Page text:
Yes, there is something you can do if you are an employee covered by the rest period requirements of the Industrial Welfare Commission Wage Orders. If your employer fails to authorize and permit the required rest period(s), you are to be paid one hour of pay at your regular rate of compensation for each workday that the rest period is not authorized or permitted. If your employer fails to pay the additional one-hour's pay, you may file a wage claim with the California Division of Industrial Relation’s Division of Labor Standards Enforcement (DLSE). You can also reach out to the San Diego District Attorney’s Office for more information.
No, working through your rest period does not entitle you to leave work early or arrive late.
No, your employer cannot impose any restraints not inherent in the rest period requirement itself. In Augustus v. ABM Security Services, Inc., (2016) 5 Cal.5th 257, 269, the California Supreme Court held that the rest period requirement "obligates employers to permit-and authorizes employees to take-off-duty rest periods. That is, during rest periods employers must relieve employees of all duties and relinquish control over how employees spend their time." (citation omitted) As a practical matter, however, if an employee is provided a ten-minute rest period, the employee can only travel five minutes from a work post before heading back to return in time.
No, the court in Augustus also held that on-call rest periods are prohibited. . “[O]ne cannot square the practice of compelling employees to remain at the ready, tethered by time and policy to particular locations or communications devices, with the requirement to relieve employees of all work duties and employer control during 10-minute rest periods.” Augustus v. ABM Security Services, Inc., (2016) 5 Cal.5th 257, 269. This court’s determination is unique to rest period on-call time and does not apply to other types of on-call issues such as on-call shifts or on-call meal periods, which are subject to different requirements and considerations.
No, under California law rest period time is based on the total hours worked daily, and only one ten-minute rest period need be authorized for every four hours of work or major fraction thereof.
No, the 10-minute rest period is not designed to be exclusively for use of toilet facilities as evidenced by the fact that the Industrial Welfare Commission requires suitable resting facilities be in an area "separate from toilet rooms." The intent of the Industrial Welfare Commission regarding rest periods is clear: the rest period is not to be confused with or limited to breaks taken by employees to use toilet facilities. This conclusion is required by a reading of the provisions of IWC Orders, Section 12, Rest Periods, in conjunction with the provisions of Section 13(B), Change Rooms And Resting Facilities, which requires that "Suitable resting facilities shall be provided in an area separate from the toilet rooms and shall be available to employees during work hours."
Allowing employees to use toilet facilities during working hours does not meet the employer's obligation to provide rest periods as required by the IWC Orders. This is not to say, of course, that employers do not have the right to reasonably limit the amount of time an employee may be absent from his or her work station; and, it does not indicate that an employee who chooses to use the toilet facilities while on an authorized break may extend the break time by doing so. DLSE policy simply prohibits an employer from requiring that employees count any separate use of toilet facilities as a rest period.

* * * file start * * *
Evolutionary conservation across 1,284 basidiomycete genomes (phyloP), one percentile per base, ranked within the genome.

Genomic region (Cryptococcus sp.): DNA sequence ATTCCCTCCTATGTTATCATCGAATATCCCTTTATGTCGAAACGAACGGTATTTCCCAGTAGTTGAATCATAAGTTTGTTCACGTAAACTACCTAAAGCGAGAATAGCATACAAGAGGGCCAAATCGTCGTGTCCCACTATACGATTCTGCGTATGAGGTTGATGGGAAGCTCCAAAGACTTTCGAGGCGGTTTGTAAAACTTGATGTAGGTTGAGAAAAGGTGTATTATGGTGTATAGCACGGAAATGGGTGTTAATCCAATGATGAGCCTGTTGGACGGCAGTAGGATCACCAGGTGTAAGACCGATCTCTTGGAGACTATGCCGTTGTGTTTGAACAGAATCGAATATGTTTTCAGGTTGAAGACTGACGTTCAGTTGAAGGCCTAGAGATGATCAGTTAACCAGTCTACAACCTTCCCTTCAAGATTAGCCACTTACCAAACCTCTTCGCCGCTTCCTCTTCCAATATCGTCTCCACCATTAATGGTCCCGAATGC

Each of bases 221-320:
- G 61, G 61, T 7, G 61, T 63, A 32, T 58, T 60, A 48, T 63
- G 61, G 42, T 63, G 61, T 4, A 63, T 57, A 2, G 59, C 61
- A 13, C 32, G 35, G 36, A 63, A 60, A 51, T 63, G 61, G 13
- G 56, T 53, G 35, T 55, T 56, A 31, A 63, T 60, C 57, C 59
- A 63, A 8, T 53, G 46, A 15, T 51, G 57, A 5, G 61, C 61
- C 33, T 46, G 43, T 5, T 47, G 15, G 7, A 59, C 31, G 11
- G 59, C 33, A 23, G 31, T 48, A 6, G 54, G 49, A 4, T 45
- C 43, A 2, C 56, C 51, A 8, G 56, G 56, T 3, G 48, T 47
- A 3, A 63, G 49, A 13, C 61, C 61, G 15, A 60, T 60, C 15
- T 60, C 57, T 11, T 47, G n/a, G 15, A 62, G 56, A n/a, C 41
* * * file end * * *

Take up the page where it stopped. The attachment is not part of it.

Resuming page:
You can either file a wage claim (the Labor Commissioner's Office), or you can file a lawsuit in court against your employer to recover the premium of one additional hour of pay at your regular rate of compensation for each workday that the rest period is not provided. You can also reach out to the San Diego District Attorney’s Office for more information.
If you feel your employer is not providing you with adequate break time and/or a place to express milk as provided for in Labor Code section 1030, you may file a report/claim with the DLSE Bureau of Field Enforcement (BOFE) at the BOFE office nearest your place of employment. See http://www.dir.ca.gov/dlse/HowToReportViolationtoBOFE.htm.
The DLSE may, after an inspection, issue to an employer who violates any provision of this chapter, a civil citation ($100.00 for each violation) that may be contested in accordance with the procedure outlined in Labor Code Section 1197.1 (Labor Code Section 1033).
In addition, any employee who is a victim of retaliation for either asserting a right to lactation accommodation or for complaining to the DLSE about the failure of an employer to provide this accommodation may file a retaliation claim with DLSE pursuant to Labor Code Section 98.7
In the case of Murphy v. Cole, the California Supreme Court held that the remedy for meal and rest period violations of "one additional hour of pay" under Labor Code section 226.7 is a wage subject to a three-year statute of limitations. Accordingly, a claim must be filed within three (3) years of the alleged rest period violation. See attached Division memoranda regarding the Court's decision.
If your employer discriminates or retaliates against you in any manner whatsoever, for example, they discharges you because you object to the fact that they are not providing employees with rest breaks, or because you file a claim or threaten to file a claim with the Labor Commissioner, you can file a discrimination/retaliation complaint with the Labor Commissioner's Office. In the alternative, you can file a lawsuit in court against your employer. You can also reach out to the San Diego District Attorney’s Office for more information.
Workers’ Compensation violations
Yes, every California employer using employee labor, including family members, must purchase Workers’ Compensation Insurance (Labor Code Section 3700). If you fail to have Workers’ Compensation Insurance for your employees, it can be expensive as the DLSE is required to issue and serve a stop order/penalty assessment prohibiting further use of employee labor until you do purchase Workers’ Compensation Insurance. Effective January 1, 2011, the penalty assessed for failure to have Workers’ Compensation Insurance is based upon the greater of (1) twice the amount the employer would have paid in workers’ compensation insurance premiums during the period the employer was uninsured, or (2) $1,500 per employee. However, there are exceptions for partnerships, if the only persons performing labor are the partners and corporations where the corporate officers are the sole shareholders; in which case, the corporation, officers and directors come under the Workers’ Compensation provisions only by election.